Honestly, that's kind of why the BFR idea kind of worries me. It feels like SpaceX analysed the need for orbital space-flights, and realized there was unlikely to ever be the kind demand that would provide the economies of scale needed to do what they want. On the otherhand, there's undeniably a large demand for terrestrial travel, so they came up with a way to use rockets for that purpose. It feels like something to show investors, rather than a workable plan.
But hopefully I'm wrong. Economics aside, its certainly cool, and it would be nice to have an application for terrestrial missiles other than nuclear annihilation.
"with so few flights" is the operative phrase there.
Current launch market is about 60-100/year.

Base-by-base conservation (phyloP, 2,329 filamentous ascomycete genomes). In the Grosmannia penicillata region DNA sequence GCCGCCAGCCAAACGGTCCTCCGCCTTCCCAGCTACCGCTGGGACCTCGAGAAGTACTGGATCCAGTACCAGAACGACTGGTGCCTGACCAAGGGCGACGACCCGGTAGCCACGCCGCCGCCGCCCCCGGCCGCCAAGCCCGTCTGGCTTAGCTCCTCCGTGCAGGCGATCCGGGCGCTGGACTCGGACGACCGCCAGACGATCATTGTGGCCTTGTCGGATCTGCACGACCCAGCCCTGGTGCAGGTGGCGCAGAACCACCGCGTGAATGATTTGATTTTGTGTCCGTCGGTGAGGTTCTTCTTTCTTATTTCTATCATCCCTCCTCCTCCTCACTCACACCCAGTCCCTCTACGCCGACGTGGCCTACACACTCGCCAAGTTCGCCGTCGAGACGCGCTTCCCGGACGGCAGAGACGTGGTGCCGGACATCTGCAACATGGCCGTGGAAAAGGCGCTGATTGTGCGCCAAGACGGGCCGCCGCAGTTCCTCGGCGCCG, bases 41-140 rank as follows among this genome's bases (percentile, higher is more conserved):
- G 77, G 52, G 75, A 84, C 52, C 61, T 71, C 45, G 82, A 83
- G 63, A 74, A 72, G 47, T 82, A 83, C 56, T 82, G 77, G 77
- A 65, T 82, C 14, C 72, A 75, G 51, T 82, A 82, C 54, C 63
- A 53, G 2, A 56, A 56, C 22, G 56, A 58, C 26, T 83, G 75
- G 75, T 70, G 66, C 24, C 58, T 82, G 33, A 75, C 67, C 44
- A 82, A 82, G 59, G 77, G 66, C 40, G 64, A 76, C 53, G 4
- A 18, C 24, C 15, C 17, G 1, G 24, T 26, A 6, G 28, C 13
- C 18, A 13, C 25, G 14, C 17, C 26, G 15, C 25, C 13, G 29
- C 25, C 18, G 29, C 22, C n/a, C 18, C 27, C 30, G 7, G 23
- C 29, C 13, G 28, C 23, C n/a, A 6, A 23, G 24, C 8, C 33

This is why SpaceX invented its constellation: not only does it allow them to make a lot more money than just doing a few dozen launches per year, but it allows them to generate their own demand for launches to justify these crazy Mars rockets. The constellation is for about 12,000 satellites replaced every 4 years or so. Initially 500kg, but Mueller (rocket guy) recently hinted they could get much larger (so let's say 50-100 tons). Therefore, they'll be able to self-generate between 30 and 3000 annual BFR launches on their own. This point to point thing is another add-on market, could be even larger from a launch volume perspective (but, interestingly, smaller from a addressable-market revenue perspective than the constellation). With 3000 flights per year and margin to spare (and the benefit of post-inspection of the rocket in case of a near-miss), you should be about 100-1000x as reliable as today's crewed rockets just to start. Now add point-to-point, and you can do 50,000 BFR flights per year...